In fact, this has a few of the funniest scenes in any Altman picture. Take when Annie Oakley (Geraldine Chaplin) is performing her 'stunt' with her partner, and throughout the picture it's been a dicey and tense act with it never being as clear-cut as it should be; Annie is always talking to herself in mid-shot, asking to try it again if she misses. Then when it comes time to do the 'stunt' in front of President Cleveland, she shoots her partner right through the shoulder, with it (mostly) being passed off like nothing happened. Little asides like this that build up- or, for example, a hatred for birds that inexplicably Bill has against the cheery German singer who owns it, leading up to a frantic shoot-em-up against the bird's cage until it escapes. Sometimes it's simply "funny ho-ho" humor, the kind that one might have a quick chuckle and then see back to what's going on. But it's brilliant "funny ho-ho" comedy, where manners are tested to the extremes in the face of Buffalo Bill's troupe and the unmovable Sitting Bull and his 'voice' played by Chief from One Flew Over the Cuckoo's Nest.

There is actually something of a firmer story for Altman than usual, though that goes without saying it's like a belt thrown on once in a while with a pair of pants. Buffalo Bill is riding on his reputation, and hosts a big-time show that is a good lot like the circus only real physical prowess and weirdness replaced usually by good-old-fashioned American storytelling, which is, basically, that Indians killed a lot of people and then Buffalo Bill struck back. When Sitting Bull actually comes to the act to be apart of it, he has some conditions to be in it, *many* conditions, some easy (i.e. setting up camp across the river), some that test Bill's patience (i.e. changing the whole story of Sitting Bull to show Bill killing masses of Indians). Meanwhile, President Cleveland is coming for a special visit, Bill's drinking gets bigger, and he loses the thread of his own presumed skills like when he can't bring back Sitting Bull and his group when the "escape" to the mountains.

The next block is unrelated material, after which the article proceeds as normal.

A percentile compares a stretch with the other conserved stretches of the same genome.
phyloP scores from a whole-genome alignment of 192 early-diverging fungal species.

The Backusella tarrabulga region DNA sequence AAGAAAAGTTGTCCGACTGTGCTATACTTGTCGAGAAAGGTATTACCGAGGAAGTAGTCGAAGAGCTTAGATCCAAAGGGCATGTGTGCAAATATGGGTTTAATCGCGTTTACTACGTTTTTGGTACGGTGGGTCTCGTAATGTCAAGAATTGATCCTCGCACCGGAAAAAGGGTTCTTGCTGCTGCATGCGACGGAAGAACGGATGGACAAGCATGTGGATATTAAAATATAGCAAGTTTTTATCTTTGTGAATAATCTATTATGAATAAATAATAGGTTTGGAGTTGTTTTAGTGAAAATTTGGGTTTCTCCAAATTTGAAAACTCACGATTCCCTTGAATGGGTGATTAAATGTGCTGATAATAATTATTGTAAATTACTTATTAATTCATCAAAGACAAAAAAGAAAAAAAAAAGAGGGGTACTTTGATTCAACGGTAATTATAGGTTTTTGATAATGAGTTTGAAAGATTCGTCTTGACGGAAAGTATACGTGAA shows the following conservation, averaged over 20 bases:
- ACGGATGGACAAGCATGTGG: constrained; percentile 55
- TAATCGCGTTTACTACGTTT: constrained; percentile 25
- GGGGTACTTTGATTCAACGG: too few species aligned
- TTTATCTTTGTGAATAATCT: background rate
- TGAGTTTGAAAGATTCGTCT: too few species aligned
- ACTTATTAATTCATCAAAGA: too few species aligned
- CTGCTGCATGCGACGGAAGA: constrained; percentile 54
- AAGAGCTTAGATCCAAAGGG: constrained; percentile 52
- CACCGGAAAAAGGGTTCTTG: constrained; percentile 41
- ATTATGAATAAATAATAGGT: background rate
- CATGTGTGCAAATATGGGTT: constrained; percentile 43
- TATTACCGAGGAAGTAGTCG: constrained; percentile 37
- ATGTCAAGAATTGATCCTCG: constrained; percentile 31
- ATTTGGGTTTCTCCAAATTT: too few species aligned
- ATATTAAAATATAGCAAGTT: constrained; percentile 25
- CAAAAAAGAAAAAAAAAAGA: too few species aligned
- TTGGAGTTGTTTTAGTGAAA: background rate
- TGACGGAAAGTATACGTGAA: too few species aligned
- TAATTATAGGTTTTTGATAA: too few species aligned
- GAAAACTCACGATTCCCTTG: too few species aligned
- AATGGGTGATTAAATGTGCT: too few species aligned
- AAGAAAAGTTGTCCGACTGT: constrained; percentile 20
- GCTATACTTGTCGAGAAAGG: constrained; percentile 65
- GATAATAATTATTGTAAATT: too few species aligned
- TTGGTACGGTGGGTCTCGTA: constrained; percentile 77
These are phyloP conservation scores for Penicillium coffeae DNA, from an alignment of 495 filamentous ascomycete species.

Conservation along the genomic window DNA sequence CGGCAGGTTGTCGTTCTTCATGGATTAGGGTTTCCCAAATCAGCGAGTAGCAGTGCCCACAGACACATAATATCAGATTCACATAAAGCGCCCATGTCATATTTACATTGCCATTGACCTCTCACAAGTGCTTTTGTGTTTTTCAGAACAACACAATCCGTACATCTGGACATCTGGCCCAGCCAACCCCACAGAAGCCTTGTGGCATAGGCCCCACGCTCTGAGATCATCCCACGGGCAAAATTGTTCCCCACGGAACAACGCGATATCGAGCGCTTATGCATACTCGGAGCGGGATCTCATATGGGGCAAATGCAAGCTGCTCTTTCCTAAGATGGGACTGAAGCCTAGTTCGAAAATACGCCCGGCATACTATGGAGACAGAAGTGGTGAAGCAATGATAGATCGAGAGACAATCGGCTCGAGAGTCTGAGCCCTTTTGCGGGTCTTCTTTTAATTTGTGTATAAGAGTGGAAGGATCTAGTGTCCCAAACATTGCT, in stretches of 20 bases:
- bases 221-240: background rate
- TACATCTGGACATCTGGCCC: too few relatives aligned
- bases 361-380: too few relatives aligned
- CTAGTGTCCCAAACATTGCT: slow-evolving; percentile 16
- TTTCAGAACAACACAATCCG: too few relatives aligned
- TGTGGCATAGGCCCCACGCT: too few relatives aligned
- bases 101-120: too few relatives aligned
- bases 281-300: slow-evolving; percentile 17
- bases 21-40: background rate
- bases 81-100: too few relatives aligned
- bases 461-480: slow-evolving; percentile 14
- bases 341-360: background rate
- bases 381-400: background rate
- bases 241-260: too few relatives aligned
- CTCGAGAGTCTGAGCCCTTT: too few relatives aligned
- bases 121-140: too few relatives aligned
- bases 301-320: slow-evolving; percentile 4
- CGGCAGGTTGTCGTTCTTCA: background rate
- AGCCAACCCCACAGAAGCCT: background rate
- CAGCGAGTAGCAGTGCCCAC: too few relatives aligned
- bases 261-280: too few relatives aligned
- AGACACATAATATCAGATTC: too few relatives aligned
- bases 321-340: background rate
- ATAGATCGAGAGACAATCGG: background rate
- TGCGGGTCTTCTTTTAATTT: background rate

This all leads up to a conclusion that has a double-side to it. On the one hand the very end should feel kind of conventional, where Buffalo Bill faces off against Sitting Bull (or rather another actor playing him), and 'wins' in front of the cheering audience. On the other hand this is preceded by a tragic note, and a very strange, near perfect dream scene where Buffalo Bill confronts and constantly shifting-position Sitting Bull, confronting him as well as his own ego and reputation. At the end of it all, Altman isn't saying outright America is evil or anything; it's that there are some serious wounds caused not simply by the obvious Americans vs Indians but by over a century of holding up icons to the sky without the slightest gray area or real humanization past superhero status. And in the midst of all this, in the work of Altman's usual good ensemble (Keitel, Joel Grey, Chaplin are very good, Lancaster good if in a superfluous mouth-piece role), Paul Newmna shines incredibly in a role that requires him to be star-like but to also get into the shallowness and inner demons of the character. It might even be one of the best performances he gave in his career: he's magnetic in personality, naturally comic, and haunted to a degree. A-